Is BT Group plc A Promising Capital-Growth Investment?

BTOff the top of my head I’d say fixed line telecoms company BT Group (LSE: BT-A) (NYSE: BT.US) has some growth prospects, but not stunning growth prospects, and I’d hardly classify the firm as a growth company.

In fact, City pundits analysing the company’s potential only have earnings growth of 4% and 7% pencilled in for years ending March 2015 and 2016 respectively. I like to see earnings growing in excess of about 15% per annum in my growth investments. BT Group is probably best described as a slow-grower, or on a day when we are feeling generous, a stalwart.

But BT is a big name

I can see why conservative-minded investors might restrict their search for growth to the FTSE 100 companies as investing in big, well-known names might feel safe, and the first rule of money management is to preserve capital. In the restricted reservoir of the FTSE 100 choices, BT’s forward-growth predictions might seem positively fizzing.

However, the safety net of ‘large’ is nothing but an illusion. BT itself has a hidden investor nobbler that could jump out and strike at any moment. That comes in the form of the firm’s cyclicality. As well as having something of a utility type operation, the firm’s services are discretionary too. Customers don’t have to use fixed-line telephone and broadband services at all, and in hard economic times, many choose not to. The internet and telephone service gets the chop before the water and the electric in most cases.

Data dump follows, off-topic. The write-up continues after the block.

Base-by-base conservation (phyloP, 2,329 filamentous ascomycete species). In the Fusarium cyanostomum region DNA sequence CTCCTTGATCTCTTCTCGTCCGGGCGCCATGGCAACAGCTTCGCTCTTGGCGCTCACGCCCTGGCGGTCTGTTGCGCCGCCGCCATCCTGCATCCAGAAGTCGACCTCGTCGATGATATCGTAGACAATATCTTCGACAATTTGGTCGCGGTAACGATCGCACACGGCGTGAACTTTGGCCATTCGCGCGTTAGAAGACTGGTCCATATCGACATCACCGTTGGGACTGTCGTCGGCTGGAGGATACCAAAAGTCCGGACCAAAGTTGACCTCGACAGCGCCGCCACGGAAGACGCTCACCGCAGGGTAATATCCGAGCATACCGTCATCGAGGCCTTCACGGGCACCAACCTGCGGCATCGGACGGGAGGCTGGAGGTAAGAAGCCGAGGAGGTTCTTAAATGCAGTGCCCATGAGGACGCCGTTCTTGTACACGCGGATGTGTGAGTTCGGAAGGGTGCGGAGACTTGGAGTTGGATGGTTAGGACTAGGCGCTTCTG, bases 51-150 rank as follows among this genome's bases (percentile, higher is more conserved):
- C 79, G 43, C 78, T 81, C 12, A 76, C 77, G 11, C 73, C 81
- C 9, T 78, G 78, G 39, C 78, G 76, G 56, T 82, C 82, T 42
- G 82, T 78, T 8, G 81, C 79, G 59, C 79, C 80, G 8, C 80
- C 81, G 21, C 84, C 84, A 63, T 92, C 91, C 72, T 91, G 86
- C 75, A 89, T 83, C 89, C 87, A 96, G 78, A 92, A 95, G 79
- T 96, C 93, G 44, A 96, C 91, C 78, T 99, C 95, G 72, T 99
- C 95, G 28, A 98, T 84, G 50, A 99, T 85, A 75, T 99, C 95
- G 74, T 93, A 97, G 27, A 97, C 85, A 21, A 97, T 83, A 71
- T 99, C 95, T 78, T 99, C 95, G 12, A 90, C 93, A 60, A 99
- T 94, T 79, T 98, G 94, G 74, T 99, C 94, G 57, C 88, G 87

We can see evidence of BT’s cyclicality in the way earnings collapsed in the wake of the credit crunch, but to be fair demand for internet and other services seems to have driven earnings way up and beyond previous earnings’ highs since then. Indeed, BT has posted some impressive earnings’ growth figures in recent years, driving the share price from a nadir of around 80p during 2009 to today’s 382p:

Year to March






Adjusted earnings per share






Earnings’ growth






A perky growth rate achieved during 2011 has declined since then, and forward predictions for growth between 4% and 7 % could easily be the new normal for BT. Whatever the size of the market potential, until we see rising, and sustainable growth figures recordable historically, it’s all jam tomorrow.

A bit on the expensive side

Given that forward visibility only illuminates growth of 7%, I think the shares are a little too expensive. The forward P/E rating is running at just over 12 for 2016 with the dividend expected to yield around 3.8%.

I’m fond of adding the forward yield to the forward rate of earnings’ growth to arrive at a fair valuation multiple and, on that basis a P/E rating of about 11 would seem more comfortable. In any case, given the modest growth forecast, I think BT is best valued by examining the dividend payout – I’d want the yield to be higher before investing.

BT Group’s shares have enjoyed a decent run up and it wouldn’t surprise me if they take a protracted breather now, which could present value-hunters with a better opportunity down the road.

What now?

When it comes to seeking out decent growth investments, I think it’s best to look beyond the FTSE 100, and firms like BT, to smaller, more vibrant players listed on the London market.

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Kevin Godbold has no position in any shares mentioned. The Motley Fool UK has no position in any of the shares mentioned. We Fools don't all hold the same opinions, but we all believe that considering a diverse range of insights makes us better investors.